4. Although Appellants raise this concern in their original complaint, they have not made any due process arguments on appeal. We therefore consider this claim to be abandoned. United States v. Ardley, 242 F.3d 989, 990 (11th Cir.2001).
5. Appellant Jackson's claim against Hillsborough County, her county of residence, disappeared when Hillsborough County was dismissed as a party to this appeal. We therefore confine our analysis in the remainder of this section to Appellant Becker's claims against Palm Beach County, his county of residence.
6. Pursuant to the terms of Fla. Stat. § 320.08056(7), the costs incurred by the Department in the issuance of the Choose Life plate must be offset by annual use fees collected from the sale of the plates before the remainder of the fees are distributed to the counties. There is no provision, however, to enable the counties to use a portion of the funds to offset the costs of distributing the funds to adoption-related organizations. Any costs incurred by the counties, including those incurred in negotiating a contract with a third party such as Catholic Charities, must be absorbed by the county.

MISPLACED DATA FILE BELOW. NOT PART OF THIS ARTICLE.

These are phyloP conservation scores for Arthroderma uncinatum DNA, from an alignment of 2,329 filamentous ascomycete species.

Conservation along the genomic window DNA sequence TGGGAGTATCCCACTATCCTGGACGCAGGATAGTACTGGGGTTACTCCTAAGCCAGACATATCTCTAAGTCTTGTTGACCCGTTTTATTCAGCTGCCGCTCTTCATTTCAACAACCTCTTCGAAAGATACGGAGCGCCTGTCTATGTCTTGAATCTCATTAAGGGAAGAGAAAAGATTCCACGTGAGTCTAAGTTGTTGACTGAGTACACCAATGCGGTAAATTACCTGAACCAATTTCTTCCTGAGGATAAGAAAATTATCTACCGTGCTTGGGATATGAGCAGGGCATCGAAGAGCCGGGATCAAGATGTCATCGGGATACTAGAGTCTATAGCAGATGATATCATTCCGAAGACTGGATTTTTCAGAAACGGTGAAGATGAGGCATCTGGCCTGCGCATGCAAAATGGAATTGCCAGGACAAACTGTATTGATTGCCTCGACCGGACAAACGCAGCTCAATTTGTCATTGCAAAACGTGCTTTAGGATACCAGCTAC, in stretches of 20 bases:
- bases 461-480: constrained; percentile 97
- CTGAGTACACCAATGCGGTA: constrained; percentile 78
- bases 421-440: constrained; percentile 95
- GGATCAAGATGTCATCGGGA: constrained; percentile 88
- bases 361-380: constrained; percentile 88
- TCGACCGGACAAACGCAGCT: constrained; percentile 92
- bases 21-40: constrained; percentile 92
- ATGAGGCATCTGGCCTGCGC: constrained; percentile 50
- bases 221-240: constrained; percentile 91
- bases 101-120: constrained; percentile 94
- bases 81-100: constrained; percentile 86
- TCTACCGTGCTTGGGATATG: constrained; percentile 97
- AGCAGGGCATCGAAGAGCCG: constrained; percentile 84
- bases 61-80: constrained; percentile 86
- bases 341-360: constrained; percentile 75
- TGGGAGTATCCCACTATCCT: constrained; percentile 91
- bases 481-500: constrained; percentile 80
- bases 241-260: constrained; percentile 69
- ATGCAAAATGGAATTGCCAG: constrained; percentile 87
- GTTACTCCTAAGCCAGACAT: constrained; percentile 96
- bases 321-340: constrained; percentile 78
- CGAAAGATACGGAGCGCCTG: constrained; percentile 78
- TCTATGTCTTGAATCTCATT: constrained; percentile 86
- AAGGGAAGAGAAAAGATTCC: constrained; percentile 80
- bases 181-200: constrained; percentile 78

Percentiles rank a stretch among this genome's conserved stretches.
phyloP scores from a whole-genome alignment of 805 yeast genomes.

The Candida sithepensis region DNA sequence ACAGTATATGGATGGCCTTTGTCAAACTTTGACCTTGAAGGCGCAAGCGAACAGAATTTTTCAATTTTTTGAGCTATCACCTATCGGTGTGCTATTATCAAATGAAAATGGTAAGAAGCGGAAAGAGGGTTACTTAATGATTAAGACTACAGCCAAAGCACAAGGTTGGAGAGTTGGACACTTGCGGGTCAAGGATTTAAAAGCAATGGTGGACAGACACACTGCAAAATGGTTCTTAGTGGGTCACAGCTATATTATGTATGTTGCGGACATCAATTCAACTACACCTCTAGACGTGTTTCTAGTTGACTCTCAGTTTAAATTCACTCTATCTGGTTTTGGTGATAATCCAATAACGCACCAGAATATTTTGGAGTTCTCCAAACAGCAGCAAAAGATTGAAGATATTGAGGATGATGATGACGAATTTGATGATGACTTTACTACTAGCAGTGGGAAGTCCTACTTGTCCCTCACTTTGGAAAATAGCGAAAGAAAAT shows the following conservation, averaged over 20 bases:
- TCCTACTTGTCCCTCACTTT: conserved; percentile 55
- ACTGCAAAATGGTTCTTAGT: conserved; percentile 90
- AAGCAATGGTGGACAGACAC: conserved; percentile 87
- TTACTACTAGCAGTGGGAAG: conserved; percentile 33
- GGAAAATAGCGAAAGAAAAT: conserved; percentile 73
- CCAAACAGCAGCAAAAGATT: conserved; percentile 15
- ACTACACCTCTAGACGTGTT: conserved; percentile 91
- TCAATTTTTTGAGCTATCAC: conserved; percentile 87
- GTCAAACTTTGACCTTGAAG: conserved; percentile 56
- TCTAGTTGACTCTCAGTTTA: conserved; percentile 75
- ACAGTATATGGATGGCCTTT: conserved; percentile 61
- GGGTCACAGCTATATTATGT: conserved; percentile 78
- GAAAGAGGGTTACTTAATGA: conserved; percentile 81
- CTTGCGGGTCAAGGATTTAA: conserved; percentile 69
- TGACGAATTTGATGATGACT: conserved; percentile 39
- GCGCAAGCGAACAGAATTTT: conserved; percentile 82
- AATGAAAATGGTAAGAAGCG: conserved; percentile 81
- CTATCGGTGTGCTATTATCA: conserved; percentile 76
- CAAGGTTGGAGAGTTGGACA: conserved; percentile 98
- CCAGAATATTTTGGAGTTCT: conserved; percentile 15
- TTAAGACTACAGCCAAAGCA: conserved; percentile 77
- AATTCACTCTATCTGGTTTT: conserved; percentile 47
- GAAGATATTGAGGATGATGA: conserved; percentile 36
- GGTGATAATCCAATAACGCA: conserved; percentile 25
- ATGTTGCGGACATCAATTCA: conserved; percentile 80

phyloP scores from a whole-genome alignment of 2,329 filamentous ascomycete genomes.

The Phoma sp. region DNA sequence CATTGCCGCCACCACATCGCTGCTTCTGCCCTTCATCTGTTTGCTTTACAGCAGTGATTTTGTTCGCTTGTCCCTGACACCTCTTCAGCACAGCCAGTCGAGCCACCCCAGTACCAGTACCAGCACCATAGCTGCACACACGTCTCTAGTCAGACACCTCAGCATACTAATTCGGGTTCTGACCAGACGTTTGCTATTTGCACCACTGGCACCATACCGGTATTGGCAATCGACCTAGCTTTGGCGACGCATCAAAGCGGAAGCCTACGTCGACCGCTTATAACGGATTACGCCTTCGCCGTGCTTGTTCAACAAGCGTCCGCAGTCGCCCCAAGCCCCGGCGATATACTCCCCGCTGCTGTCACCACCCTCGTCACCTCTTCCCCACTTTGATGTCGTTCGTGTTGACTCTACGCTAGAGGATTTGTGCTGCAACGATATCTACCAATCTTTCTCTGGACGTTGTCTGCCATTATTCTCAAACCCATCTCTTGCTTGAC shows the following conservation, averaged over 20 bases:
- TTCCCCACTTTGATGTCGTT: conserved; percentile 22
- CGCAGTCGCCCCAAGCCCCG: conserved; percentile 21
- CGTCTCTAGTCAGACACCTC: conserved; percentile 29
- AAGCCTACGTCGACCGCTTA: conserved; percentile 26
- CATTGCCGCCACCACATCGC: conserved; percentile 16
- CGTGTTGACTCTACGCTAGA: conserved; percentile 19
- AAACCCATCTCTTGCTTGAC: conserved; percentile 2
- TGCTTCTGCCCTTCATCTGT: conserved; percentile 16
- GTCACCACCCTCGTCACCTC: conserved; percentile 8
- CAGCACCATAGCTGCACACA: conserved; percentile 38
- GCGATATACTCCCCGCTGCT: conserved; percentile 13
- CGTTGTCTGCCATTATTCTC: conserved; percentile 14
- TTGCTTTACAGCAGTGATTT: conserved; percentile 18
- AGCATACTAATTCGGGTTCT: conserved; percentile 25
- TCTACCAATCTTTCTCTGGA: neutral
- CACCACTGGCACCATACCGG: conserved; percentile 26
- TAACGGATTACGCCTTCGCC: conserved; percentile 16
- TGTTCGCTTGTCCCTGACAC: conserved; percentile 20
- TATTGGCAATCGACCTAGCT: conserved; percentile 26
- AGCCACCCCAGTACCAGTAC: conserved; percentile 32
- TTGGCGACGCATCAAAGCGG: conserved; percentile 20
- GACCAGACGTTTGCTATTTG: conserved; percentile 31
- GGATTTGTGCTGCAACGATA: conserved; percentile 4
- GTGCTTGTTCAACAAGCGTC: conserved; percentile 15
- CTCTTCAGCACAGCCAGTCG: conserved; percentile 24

7. At the time this litigation was filed, the commissioners of Palm Beach County had voted to negotiate a contract with Catholic Charities to disburse their Choose Life funds. Upon learning of the lawsuit, the county halted its negotiations. This evidence is insufficient to prove that the formation of a contract between the county and Catholic Charities was inevitable. The parties to the potential contract had not yet begun to negotiate the contract, and once a final agreement was reached, the county commissioners would have had the power to approve or reject it. The formation of the contract was still speculative; therefore, Becker's articulated injury was speculative as well.